Artiaga: Having developed CalSouthern’s project management curriculum, are there certain courses that you find particularly valuable?
Belt: I believe Project Management Strategic Design is extremely valuable. It’s one that’s very unique; it brings a critical and important difference to CalSouthern’s program when compared to those offered by other universities, and one that I find essential. During my decades of experience in project management, I observed that the strategic development and implementation of projects is often a crucial competitive advantage to business organizations across industries.
My students might answer this differently. They would probably point to the Project Management Capstone as both the most challenging and the most fulfilling. It’s the “icing on the cake” of the program, allowing students to choose a topic of particular interest to them, applying what they’ve learned in their prior classes to address the issue in an extensive, scholarly paper. Students can be intimidated at first by the sheer scope of the project, but they are invariably and pleasantly surprised with their ability to apply the concepts and skills they’ve learned in their prior courses to produce a high-quality, professional paper on the topic. Several of my students have even had these papers hardbound and have given me copies; I proudly display their work in my home library.
Artiaga: What’s the current job outlook in the field?
Belt: As I mentioned earlier, it’s a growing field, with opportunities across a multitude of industries, since developing successful, productive and efficient projects is extraordinarily valuable in virtually any sector. But something to keep in mind is that project management has a multidisciplinary, secondary function. I alluded to it above, but let me explain.
First, you must have a specific interest, skill and knowledge in a career such as medicine, construction, science, engineering, accounting, education or home building—you name it. Second, you need the project management knowledge and skills obtained from a quality program like CalSouthern’s.
So, simply stated, the multidisciplinary aspect might be construction supervision and project management, science and project management or engineering and project management. Your specific career interest comes first (like geochemistry did for me), and then your project management expertise provides the secondary path to a highly functional and successful career—and gives you a synergistic and competitive advantage over others in the industry.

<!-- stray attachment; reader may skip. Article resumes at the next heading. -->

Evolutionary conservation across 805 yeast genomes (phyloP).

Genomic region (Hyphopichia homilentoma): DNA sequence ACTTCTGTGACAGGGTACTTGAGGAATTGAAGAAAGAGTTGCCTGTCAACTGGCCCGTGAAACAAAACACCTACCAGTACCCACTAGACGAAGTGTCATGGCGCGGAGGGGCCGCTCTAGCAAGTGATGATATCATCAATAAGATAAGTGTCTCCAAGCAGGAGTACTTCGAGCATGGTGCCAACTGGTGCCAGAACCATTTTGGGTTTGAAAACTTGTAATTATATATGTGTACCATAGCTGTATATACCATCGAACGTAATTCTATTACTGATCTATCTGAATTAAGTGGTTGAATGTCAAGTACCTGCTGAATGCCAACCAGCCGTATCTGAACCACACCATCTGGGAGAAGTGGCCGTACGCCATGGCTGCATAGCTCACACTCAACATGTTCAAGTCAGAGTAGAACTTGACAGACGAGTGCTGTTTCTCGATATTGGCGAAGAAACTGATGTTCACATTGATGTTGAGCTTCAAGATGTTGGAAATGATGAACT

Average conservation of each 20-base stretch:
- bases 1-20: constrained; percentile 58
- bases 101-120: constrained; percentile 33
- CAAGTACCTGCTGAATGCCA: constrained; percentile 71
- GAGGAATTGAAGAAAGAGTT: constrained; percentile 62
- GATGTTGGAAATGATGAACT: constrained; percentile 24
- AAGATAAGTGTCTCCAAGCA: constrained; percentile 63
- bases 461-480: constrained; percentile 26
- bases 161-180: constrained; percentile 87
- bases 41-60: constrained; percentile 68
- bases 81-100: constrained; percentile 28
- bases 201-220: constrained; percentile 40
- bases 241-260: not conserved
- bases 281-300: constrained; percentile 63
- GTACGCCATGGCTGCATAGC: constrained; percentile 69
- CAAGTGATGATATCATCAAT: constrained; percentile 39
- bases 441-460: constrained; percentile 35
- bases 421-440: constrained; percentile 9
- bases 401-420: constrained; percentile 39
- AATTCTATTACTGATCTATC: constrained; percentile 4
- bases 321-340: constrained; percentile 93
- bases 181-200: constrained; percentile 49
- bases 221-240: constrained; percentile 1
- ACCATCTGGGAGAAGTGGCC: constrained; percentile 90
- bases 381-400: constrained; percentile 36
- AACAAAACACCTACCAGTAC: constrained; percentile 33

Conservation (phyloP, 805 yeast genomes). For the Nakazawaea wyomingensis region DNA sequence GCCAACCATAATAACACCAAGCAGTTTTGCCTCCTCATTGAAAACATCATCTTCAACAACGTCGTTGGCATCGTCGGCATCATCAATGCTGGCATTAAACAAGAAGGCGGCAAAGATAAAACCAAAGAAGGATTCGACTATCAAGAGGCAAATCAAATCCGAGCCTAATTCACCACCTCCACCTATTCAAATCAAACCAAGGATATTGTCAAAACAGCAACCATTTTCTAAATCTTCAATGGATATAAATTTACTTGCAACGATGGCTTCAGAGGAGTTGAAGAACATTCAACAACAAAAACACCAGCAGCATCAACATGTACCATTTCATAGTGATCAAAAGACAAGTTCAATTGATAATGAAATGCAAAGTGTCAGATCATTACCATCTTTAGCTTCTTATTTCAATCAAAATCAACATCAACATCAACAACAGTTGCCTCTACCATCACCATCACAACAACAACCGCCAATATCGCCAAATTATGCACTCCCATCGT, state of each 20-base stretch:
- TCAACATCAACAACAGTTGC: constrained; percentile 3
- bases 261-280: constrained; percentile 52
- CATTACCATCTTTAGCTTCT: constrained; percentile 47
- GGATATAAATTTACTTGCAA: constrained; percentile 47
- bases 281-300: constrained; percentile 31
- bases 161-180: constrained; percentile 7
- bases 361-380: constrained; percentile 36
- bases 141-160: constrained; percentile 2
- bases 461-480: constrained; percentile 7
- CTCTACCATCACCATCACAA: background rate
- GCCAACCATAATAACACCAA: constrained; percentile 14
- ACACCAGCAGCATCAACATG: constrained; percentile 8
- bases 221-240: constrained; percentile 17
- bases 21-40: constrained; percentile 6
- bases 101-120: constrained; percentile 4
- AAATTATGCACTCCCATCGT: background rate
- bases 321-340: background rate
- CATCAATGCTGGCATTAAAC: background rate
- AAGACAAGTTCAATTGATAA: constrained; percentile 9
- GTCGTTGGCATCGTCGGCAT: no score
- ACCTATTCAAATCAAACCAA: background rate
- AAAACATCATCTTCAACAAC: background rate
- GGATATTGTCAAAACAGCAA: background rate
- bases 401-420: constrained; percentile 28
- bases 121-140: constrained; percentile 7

So my advice for those interested in project management? First, become skilled in a field that you’re passionate about. Then, add your project management skills and knowledge to become more proficient—and marketable—at something you love doing for a living.
Artiaga: What are project management’s prospects for the future?
Belt: More and more organizations are recognizing the necessity of employing professionals with specific project management expertise. If you need evidence, just spend some time on LinkedIn and other job sites, as well as specific industry publications. You’ll see that more and more, employers insist on an MBA in project management—or at the very least, project management certification—as a prerequisite to apply for many jobs. I see this trend continuing to gain momentum into the future.
As I stress to my students, the MBA with a concentration in project management will be beneficial now and for the rest of their lives. They may change career paths 10 times, but they will always be involved in projects at some level.
Add project management expertise to your experience in a field that you’re passionate about to become more proficient—and marketable—at something you love doing for a living.
It’s a growing field, with opportunities across a multitude of industries, since developing successful, productive and efficient projects is extraordinarily valuable in virtually any sector.